Kidney Disease Research Updates
NIH Pays Tribute to the First Woman Appointed Director of an NIH Institute, Ruth L. Kirschstein
Current and former National Institutes of Health (NIH) scientists and staff, as well as members of Congress, honored Ruth L. Kirschstein, M.D., the first woman appointed director of an NIH Institute, for the positive impact she made as a leader in the scientific community.
“Ruth embodied the spirit of NIH. She was an icon. She was loved and admired by so many at the NIH, across the medical research community, among hundreds of members of Congress, and around the world. There are few at the NIH who have not been touched by her warmth, wisdom, interest, and mentorship,” said Francis S. Collins, M.D., Ph.D., director of the NIH.
Kirschstein, who passed away in 2009, was honored in 2010 with a tribute and symposium in her honor that featured four sessions with 11 featured speakers and ended with a reception. Scientists and researchers who received funds from the Ruth L. Kirschstein National Research Service Award presented the sessions. The awards have supported the work of thousands of researchers, and the quality of their research has elevated the program to the ranks of Fulbright Awards and Rhodes Scholarships.
As the first woman director of an NIH Institute—the National Institute of General Medical Sciences (NIGMS)—Kirschstein was known for mentoring young researchers, especially women and minorities. In 1993, Kirschstein became acting director of the NIH, and then served as the deputy director under NIH Director Harold Varmus for the next 6 years. She was acting director again from 2000 to 2002.
A Brooklyn native, Kirschstein wanted to be a doctor from a young age and fulfilled her dream after graduating magna cum laude in 1947 from Long Island University. She then went to Tulane University School of Medicine, where she was one of 10 women in a class of 100 men.
She interned in medicine and surgery at Kings County Hospital in Brooklyn and completed residencies in pathology in Detroit, New Orleans, and the then new NIH Clinical Center. In 1957, Kirschstein joined the Federal Government, beginning a 15-year stint as an experimental pathologist at the NIH Division of Biologics Standards, now known as the U.S. Food and Drug Administration (FDA) Center for Biologics Evaluation and Research.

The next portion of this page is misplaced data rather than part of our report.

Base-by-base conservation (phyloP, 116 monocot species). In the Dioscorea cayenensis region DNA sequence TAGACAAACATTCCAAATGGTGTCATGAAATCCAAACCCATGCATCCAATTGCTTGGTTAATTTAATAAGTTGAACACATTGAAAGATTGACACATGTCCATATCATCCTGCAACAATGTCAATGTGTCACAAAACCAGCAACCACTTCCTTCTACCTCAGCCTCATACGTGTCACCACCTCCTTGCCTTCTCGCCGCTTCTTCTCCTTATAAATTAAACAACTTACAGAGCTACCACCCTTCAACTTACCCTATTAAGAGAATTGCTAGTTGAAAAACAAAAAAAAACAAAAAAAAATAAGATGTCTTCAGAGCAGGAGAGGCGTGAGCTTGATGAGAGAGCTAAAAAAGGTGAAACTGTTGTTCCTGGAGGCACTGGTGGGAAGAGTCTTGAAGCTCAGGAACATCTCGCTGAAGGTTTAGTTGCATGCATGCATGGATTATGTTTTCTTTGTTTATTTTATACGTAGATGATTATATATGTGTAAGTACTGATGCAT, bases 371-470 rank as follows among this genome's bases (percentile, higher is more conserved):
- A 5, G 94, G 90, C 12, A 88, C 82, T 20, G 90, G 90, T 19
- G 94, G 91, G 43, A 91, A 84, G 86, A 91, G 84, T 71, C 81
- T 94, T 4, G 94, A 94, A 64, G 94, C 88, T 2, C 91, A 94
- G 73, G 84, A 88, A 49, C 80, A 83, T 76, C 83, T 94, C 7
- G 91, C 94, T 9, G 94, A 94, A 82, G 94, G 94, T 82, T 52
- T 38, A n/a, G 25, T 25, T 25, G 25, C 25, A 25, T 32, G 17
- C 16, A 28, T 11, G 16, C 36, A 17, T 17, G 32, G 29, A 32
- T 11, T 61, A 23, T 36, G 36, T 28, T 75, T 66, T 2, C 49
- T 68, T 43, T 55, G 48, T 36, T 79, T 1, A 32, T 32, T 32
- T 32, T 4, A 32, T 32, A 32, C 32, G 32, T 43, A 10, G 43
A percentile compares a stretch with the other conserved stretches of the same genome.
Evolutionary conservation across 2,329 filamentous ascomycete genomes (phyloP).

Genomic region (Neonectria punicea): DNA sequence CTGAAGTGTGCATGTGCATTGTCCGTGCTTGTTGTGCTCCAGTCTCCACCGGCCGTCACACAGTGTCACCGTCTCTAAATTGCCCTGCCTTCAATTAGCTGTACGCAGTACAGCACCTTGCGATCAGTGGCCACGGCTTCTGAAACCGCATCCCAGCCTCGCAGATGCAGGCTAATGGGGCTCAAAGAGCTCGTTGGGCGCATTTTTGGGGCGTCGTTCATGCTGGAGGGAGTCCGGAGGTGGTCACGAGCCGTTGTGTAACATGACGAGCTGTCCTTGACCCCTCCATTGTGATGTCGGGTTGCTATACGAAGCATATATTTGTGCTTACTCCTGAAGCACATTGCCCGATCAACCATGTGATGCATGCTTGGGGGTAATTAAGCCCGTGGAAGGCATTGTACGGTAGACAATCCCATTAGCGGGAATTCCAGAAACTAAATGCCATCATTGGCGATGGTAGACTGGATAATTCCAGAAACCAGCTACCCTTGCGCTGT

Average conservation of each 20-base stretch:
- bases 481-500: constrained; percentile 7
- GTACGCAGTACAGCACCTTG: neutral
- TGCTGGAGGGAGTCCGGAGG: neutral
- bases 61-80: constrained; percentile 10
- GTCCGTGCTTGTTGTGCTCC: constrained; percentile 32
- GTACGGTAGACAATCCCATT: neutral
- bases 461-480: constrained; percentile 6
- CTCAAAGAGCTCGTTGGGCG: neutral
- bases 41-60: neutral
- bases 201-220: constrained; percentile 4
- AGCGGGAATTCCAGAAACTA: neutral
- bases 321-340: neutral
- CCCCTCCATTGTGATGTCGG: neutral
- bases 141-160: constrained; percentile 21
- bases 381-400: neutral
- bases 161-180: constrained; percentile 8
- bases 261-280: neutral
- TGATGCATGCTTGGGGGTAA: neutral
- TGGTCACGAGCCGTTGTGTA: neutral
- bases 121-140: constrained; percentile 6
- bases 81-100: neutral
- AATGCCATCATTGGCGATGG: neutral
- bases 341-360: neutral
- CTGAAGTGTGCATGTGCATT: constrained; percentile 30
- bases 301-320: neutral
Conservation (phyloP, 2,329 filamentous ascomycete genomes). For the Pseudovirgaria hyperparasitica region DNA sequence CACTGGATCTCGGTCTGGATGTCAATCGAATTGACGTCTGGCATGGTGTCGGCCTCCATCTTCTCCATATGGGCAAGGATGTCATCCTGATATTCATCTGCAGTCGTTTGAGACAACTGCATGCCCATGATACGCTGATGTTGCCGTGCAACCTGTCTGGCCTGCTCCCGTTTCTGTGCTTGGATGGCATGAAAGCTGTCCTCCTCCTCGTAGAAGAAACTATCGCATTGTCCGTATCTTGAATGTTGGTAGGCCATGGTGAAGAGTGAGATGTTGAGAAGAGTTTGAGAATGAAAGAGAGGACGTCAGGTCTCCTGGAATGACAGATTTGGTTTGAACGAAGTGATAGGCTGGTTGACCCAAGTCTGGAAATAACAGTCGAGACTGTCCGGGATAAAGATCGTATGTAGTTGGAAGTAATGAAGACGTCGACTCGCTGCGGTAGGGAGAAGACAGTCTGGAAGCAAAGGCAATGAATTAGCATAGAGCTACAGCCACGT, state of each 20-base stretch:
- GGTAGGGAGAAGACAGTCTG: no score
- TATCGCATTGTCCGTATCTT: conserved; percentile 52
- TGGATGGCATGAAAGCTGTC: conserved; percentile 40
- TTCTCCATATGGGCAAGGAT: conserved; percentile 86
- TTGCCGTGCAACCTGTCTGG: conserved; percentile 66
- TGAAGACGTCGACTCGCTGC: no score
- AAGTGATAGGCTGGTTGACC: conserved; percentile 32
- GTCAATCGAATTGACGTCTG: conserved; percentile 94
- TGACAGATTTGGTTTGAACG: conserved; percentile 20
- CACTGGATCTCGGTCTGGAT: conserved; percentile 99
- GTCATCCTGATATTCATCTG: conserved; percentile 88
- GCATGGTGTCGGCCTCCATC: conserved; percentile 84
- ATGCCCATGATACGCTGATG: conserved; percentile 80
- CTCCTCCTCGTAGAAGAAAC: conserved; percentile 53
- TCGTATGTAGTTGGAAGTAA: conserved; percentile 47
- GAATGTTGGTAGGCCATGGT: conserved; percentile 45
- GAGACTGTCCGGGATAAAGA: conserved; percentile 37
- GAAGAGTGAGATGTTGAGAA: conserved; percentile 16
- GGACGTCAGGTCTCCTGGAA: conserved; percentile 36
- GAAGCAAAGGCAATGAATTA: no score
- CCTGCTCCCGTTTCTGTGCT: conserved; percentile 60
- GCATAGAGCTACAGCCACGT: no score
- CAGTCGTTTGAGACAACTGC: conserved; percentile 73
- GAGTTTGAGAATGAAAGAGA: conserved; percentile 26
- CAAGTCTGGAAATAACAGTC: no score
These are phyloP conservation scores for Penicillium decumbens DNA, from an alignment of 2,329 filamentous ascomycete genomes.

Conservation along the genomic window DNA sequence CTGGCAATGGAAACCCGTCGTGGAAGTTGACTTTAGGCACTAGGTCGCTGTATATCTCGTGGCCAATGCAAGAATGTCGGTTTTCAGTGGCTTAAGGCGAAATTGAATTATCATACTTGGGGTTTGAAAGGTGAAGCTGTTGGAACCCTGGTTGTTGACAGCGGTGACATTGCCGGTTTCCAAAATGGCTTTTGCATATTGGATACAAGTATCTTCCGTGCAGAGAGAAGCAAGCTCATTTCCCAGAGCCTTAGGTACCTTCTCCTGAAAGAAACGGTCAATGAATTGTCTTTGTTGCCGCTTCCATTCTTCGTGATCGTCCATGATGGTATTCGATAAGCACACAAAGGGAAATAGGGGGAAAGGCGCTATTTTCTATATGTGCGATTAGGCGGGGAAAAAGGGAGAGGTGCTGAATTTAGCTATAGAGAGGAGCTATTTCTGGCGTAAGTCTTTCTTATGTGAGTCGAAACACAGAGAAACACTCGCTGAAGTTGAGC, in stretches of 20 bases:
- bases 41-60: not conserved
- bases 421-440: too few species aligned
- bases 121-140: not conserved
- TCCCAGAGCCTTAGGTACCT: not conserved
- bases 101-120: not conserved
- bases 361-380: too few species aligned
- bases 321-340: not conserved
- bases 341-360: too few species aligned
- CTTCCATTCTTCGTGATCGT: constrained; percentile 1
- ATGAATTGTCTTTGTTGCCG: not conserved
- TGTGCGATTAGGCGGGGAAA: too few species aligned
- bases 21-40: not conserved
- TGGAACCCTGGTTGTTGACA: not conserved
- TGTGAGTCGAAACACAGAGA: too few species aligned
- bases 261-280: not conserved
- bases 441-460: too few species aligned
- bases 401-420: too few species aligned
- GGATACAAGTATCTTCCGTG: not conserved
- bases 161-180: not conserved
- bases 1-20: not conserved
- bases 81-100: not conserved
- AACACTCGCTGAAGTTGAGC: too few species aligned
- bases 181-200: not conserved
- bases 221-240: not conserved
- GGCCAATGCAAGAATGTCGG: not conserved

In her first major accomplishment as a scientist, Kirschstein led the development of a safety test for the polio vaccine in the 1950s and 1960s. Ultimately, her work led to widespread adoption of the Sabin oral vaccine, especially in developing countries. Kirschstein continued to develop tests for the safety of vaccines for other diseases, including measles.
In 1974, after 2 years with the FDA, Kirschstein was appointed director of the NIGMS, a post she held for nearly 20 years. One of her most significant accomplishments as NIGMS director was her dedication to funding HIV/AIDS research and helping to establish the Genbank nucleic acid sequence database, which has been a critical tool for biomedical research. She championed myriad programs in basic biomedical research and research training that have helped to transform biomedical research.
“Ruth Kirschstein was a legendary scientist and administrator … a pioneer … a champion for the advancement of women and minorities in biomedical research … a strong advocate for research training, especially interdisciplinary predoctoral programs,” said U.S. Representative David Obey, chairman of the House Appropriations Committee.
Kirschstein remained active at the NIH in her later years as a senior adviser; she was on a conference call with NIH Director Collins a week before her death. Kirschstein embodied the spirit of the NIH and was responsible for the career development of innumerable scientists and administrators.
NIH Publication No. 11–4531